St. Mary of Egypt is one of the most important saints on the calendar – so important she gets an entire Sunday in Lent dedicated to her, in addition to her feast day of April 1. She’s a major part of the Canon of Repentance that’s said at the beginning and ending of Lent. So why write an Akathist to her, since we already have so much about her?
Around the turn of the century, over 70 drug addicts and prostitutes disappeared from the downtown eastside of Vancouver, a city near where I live. Something in the news stories about the disappearances caught my eye, and I found a web site that named all the women and had information about them from their families and friends.
It was a site that tried to show them as people. Human beings with friends and families. People, women mostly, who ended up selling their bodies as a last resort, a way to support their habit or a place they ended up because they had no good choices and no good options. They came from all walks of life and ethnicities. They were housewives from the upper-middle-class suburbs, daughters from middle-class homes, women and girls from poor homes, abused girls who had nothing but bad choices in front of them. They all were loved and missed by someone. They weighed on my mind and heart.
I began praying for them, but simply saying “Lord have mercy” wasn’t enough, and I thought about praying an Akathist to someone for them – and who better than a woman who had run away from home at 12 to work the streets before God caught her and saved her? The problem was that I couldn’t find one to her and even my bishop wasn’t aware of any that existed. So he gave me a blessing/obedience to write an Akathist to St. Mary of Egypt. I finished it, he approved it, and it was first published by Alexander Press in 2011.
Do we know what happened to these women?
Not all of them. Some of them changed their names, moved away, and started a new, better life. But 49 of them were killed by one man. The RCMP (Canadian police) found the DNA of 46 of them on a farm not far from Vancouver. The owner of the farm was arrested and found guilty of the murder of 20 of them. The charges for the other 26 were stayed. He was sentenced to life in prison (Canada does not have the death penalty) with no possibility of parole for 25 years – the longest sentence for murder in Canadian history. Before his trial, he confessed in prison to an undercover police officer to the murder of 49 women, all sex trade workers.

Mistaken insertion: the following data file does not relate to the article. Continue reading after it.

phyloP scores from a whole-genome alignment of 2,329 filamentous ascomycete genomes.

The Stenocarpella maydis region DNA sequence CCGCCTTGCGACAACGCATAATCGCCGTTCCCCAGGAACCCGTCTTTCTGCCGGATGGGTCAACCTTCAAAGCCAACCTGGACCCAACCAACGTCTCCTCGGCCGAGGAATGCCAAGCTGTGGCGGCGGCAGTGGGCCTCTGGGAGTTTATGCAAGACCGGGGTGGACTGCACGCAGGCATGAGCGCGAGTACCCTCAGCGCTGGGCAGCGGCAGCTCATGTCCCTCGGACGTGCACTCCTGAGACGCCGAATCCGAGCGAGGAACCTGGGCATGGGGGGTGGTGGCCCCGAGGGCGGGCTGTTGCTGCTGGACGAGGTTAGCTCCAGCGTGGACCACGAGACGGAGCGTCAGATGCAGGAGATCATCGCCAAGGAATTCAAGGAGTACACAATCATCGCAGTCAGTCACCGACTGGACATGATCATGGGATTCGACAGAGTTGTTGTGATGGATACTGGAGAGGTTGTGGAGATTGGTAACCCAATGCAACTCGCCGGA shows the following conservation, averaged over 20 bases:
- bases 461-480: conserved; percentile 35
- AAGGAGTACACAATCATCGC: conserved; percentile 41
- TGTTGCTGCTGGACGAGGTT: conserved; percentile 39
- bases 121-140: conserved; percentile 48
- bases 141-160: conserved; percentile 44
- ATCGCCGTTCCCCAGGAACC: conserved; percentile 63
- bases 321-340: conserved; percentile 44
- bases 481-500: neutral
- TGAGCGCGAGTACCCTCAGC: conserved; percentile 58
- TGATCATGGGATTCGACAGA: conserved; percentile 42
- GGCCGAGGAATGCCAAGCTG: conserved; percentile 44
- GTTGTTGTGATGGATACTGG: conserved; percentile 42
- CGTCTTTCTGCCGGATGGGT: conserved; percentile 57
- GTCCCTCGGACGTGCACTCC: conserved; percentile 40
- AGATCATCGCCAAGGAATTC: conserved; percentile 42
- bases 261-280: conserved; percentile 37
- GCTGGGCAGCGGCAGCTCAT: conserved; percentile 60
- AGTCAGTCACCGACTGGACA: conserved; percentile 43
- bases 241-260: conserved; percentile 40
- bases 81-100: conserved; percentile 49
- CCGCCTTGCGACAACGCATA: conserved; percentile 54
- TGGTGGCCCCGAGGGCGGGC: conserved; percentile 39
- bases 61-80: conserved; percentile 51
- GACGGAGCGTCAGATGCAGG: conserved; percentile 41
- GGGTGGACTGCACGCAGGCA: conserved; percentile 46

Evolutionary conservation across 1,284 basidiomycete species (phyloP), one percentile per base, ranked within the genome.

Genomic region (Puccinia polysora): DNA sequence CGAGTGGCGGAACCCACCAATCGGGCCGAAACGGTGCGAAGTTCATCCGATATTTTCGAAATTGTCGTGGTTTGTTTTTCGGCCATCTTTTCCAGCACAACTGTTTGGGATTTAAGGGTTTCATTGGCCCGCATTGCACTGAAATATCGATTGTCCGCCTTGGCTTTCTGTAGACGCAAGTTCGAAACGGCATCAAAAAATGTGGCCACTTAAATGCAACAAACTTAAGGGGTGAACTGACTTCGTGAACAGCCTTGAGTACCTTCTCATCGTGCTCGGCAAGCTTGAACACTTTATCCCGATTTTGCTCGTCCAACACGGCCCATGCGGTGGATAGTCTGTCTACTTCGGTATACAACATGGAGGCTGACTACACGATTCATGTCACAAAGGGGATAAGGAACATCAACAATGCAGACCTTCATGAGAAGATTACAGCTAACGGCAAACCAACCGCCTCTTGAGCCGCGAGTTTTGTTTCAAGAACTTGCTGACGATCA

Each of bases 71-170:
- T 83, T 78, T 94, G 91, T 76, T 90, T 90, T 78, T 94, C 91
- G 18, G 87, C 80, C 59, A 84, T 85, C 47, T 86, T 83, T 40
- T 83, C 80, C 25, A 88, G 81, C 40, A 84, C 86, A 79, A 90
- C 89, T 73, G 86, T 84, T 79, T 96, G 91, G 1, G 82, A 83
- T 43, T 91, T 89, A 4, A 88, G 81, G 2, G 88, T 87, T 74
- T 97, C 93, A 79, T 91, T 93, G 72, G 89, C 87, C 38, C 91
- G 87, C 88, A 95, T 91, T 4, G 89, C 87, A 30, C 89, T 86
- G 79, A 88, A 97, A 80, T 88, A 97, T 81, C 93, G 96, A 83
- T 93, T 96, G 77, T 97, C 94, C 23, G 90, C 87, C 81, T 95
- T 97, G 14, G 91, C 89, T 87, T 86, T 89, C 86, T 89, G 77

How did Ancient Faith come to publish the Akathist?
It went out of print, and I think the publisher has retired. I noticed that Ancient Faith was getting into the edges of liturgical publishing, and talked to them about Akathists back at the first Ancient Faith conference in 2016. I was looking the Akathist over for possible revisions, and getting the permissions from Alexander Press to submit it to Ancient Faith when the #metoo movement exploded, and I realized that this Akathist and this saint were perfectly suited to victims of sexual assault, and repentant predators, too.
How can that be? St. Mary was a prostitute, but was she a victim of sexual abuse, too?
You could make an argument that prostitution is, by definition, sexual abuse, but it was more than that. St. Mary left home at 12, specifically to go to Alexandria to sell her body on the streets. She gave away her favors for seventeen years. Somebody from a loving and safe home doesn’t do that, so I suspect that she was sexually abused before she ran away. Like a lot of the women from the downtown eastside, she had only a set of bad choices in front of her. And by her own admission, she forced young men to her will, even when they tried to resist her. So she knows that kind of abuse from both sides.
Why her? Why now?
Mary knows, I think, better than anyone, what it feels like to be subjected to sexual assault and abuse, whether it’s as a child and teenager, or by forcing someone to your will, whether they want it or not. She says she was consumed by lust, and I often wonder if deep inside herself, she felt forced into it by that demon. Not so much by whoever in her family may have hurt her, or the men in Alexandria and on the ship who used her, but by the drive of the lust.
She knows what it’s like, not just from the victim’s point of view, but from having forced men into sex with her, much as many women are forced or coerced into sex by men they know and trusted. She’s been a victim, and a predator.
The problem is huge, as we’ve learned from the #metoo movement. It’s happened, not just to scores of women, or hundreds, or even thousands. It’s happened to millions of women, and it’s happened to men. The damage done by sexual abuse and assault is horrendous, and a lot of times, it’s never healed, because it’s kept a deep, dark secret. Often victims just can’t bring themselves to talk about it. Mary knows about that, and understands it. She can pray to God as someone who has been through what these victims have, and knows it all, first hand. She can love and understand the victims and the abusers as no one else except God can.
The Akathist to St. Mary of Egypt is available from Ancient Faith Publishing here.